I’m learning things about painting clouds in watercolor while working on my current painting. At first, I just followed what I saw in my reference photo as best I could. After I put down a few shapes, though, I wasn’t happy with my results. My edges were too harsh. I tried wiggling my brush back and forth, thinking this would help me get the soft edges I was looking for. It helped, but it wasn’t enough. Then I thought to myself, you know, this is probably the perfect time to use wet on wet. Wet on wet is for when you need soft edges, which of course, is what I needed here. I thinly wetted the area I was going to paint and when I did, boy did I love the results. The paint was a little runny, but those soft, almost smokey edges seemed to almost create themselves. It takes a lot longer to build up your darkest darks using this method, but it’s worth it, as I’m finding.
Note: After I've built up a few layers, I find that I can start using wet on dry again for the darkest shadows. Here's an updated picture.
In Other news
Mixing with Alizarin Crimson
I found out that alizarin crimson makes a beautiful orange when mixed with cadmium yellow and a gorgeous purple and violet when mixed with cobalt blue. I found this out while experimenting with these colors in my mixed media art book in the 2nd craft studio of my community’s clubhouse, a room my family has unofficially dubbed the art room.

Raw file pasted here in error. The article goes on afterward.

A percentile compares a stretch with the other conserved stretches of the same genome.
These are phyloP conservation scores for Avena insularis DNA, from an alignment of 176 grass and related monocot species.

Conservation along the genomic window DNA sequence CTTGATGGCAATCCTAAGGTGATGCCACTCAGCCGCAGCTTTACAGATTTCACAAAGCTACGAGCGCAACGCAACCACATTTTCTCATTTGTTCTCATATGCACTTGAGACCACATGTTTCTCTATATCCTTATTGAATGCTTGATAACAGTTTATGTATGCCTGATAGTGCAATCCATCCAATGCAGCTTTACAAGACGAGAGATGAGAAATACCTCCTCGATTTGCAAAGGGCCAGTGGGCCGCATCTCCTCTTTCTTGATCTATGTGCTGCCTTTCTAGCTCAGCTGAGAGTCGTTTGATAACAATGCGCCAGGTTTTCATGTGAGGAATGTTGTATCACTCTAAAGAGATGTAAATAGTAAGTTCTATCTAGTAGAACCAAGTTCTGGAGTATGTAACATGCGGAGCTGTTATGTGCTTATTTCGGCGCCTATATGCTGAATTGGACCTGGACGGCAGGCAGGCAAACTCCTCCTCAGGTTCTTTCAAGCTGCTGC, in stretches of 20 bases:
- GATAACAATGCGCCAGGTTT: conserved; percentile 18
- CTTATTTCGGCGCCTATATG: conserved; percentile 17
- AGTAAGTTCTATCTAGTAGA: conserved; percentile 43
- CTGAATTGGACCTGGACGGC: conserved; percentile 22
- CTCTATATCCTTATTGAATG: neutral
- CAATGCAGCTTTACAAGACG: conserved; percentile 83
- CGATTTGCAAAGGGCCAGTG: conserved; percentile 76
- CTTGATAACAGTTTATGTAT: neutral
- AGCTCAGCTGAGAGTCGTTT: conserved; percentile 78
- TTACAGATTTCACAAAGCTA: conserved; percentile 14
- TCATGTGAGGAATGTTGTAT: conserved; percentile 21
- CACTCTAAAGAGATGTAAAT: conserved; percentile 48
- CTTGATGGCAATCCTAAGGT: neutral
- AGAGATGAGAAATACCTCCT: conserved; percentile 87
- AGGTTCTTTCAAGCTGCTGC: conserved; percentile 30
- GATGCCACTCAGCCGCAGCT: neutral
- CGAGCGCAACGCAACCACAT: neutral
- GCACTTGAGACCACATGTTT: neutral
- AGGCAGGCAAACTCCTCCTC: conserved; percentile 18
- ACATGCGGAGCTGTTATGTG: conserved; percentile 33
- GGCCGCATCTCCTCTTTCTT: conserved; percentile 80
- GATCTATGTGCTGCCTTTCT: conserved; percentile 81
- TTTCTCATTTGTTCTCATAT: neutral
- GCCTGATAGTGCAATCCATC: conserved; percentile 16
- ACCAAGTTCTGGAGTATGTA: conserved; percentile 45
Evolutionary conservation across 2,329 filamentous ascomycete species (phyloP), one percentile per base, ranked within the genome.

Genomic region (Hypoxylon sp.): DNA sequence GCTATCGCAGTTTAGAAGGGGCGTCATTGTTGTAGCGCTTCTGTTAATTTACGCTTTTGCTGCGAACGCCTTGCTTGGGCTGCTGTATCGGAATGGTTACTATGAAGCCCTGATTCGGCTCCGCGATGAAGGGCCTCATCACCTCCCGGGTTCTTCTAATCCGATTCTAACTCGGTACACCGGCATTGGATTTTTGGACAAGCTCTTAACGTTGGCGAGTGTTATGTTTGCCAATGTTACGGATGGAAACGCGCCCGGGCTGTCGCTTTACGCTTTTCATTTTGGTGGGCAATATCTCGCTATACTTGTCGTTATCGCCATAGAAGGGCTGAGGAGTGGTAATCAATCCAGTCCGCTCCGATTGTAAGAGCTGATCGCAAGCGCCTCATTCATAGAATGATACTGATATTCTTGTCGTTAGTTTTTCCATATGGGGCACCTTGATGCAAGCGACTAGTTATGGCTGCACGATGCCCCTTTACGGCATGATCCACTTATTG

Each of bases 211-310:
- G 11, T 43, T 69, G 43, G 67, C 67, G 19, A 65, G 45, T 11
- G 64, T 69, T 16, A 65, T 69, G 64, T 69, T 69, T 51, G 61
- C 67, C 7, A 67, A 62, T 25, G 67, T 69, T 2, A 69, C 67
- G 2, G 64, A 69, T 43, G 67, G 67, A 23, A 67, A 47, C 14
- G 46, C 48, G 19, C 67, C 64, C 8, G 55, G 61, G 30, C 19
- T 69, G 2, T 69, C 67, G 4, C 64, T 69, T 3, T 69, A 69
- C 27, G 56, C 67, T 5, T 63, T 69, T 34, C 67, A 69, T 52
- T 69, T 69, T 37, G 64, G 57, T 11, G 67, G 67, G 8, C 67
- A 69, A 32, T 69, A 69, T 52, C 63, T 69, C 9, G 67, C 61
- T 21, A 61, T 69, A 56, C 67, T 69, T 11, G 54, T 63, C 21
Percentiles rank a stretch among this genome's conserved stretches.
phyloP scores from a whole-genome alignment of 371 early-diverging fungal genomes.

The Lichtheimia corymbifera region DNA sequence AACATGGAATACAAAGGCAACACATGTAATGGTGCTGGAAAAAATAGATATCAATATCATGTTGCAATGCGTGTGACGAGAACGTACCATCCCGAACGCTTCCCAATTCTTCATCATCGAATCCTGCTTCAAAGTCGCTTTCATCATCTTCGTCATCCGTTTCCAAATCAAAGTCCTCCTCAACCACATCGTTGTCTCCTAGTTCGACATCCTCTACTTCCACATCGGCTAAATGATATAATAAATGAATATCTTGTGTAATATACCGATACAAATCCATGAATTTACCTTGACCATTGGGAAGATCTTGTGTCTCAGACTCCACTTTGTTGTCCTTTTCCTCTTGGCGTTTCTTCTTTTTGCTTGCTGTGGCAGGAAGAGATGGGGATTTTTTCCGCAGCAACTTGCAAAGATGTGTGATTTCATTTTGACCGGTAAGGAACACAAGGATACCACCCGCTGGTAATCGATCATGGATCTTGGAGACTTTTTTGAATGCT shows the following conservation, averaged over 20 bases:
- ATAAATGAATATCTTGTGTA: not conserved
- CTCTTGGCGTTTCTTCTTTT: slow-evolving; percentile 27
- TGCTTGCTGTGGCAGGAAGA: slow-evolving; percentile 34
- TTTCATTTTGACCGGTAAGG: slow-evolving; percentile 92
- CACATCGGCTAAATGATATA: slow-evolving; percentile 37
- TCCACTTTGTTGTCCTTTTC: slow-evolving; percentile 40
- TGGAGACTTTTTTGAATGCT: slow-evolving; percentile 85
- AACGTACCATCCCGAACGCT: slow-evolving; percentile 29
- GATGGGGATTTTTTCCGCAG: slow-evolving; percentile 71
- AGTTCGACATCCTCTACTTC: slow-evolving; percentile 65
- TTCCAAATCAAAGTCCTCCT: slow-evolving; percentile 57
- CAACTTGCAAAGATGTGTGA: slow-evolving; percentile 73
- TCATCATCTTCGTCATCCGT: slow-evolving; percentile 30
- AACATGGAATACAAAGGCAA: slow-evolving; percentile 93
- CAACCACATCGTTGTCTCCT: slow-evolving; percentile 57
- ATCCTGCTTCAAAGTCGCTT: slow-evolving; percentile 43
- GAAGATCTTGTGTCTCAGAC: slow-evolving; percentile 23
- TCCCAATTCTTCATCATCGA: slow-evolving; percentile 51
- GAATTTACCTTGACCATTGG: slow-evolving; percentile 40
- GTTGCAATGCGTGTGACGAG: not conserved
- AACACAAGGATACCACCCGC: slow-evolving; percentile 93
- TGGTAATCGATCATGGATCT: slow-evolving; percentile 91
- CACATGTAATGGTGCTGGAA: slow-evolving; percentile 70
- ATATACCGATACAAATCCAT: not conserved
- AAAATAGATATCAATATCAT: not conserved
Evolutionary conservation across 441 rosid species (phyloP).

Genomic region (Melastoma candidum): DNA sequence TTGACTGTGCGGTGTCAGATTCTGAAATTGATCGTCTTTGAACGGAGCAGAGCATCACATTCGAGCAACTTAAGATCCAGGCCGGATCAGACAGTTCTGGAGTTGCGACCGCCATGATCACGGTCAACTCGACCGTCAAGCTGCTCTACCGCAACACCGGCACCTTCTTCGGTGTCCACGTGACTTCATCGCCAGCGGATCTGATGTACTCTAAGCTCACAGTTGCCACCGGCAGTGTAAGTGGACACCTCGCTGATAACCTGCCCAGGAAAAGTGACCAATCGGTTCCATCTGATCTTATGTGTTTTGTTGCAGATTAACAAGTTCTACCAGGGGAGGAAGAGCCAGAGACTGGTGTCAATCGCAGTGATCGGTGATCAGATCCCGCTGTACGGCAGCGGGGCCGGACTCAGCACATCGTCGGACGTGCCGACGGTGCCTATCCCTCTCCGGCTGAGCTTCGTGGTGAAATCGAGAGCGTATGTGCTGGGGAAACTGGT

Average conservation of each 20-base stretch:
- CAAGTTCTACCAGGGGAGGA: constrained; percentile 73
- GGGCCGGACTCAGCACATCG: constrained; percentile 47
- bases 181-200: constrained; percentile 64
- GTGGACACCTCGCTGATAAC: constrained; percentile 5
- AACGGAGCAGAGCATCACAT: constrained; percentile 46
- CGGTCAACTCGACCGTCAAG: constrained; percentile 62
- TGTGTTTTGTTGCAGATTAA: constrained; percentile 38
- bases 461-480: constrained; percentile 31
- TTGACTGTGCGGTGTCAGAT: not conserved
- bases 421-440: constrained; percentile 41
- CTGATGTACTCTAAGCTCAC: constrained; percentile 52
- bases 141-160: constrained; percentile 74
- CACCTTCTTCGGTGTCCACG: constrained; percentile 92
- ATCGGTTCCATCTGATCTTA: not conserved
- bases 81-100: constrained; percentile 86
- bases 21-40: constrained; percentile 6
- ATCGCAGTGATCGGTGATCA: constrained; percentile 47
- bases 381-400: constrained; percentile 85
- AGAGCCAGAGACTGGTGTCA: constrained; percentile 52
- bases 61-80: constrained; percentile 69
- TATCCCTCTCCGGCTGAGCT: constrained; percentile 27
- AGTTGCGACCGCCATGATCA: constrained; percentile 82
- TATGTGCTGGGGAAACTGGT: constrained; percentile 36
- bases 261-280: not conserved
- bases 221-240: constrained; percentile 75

Changing My Mind About The Bird In My Painting
My goal for my bird in my painting has changed. You may remember me saying I wanted him to be stark black. Well, having seen how it’s coming along, I’m starting to think a more iridescent effect would be cool. I’m doing this by increasing the warmth of the purple and the coolness of the green, because it’s that contrast that’s going to give me shimmer. Also, because the essence of iridescence means that an object reflects the colors of the other objects around it, I’m bringing some of the orange of the pumpkin into the bird.
Painter of portraits and wildlife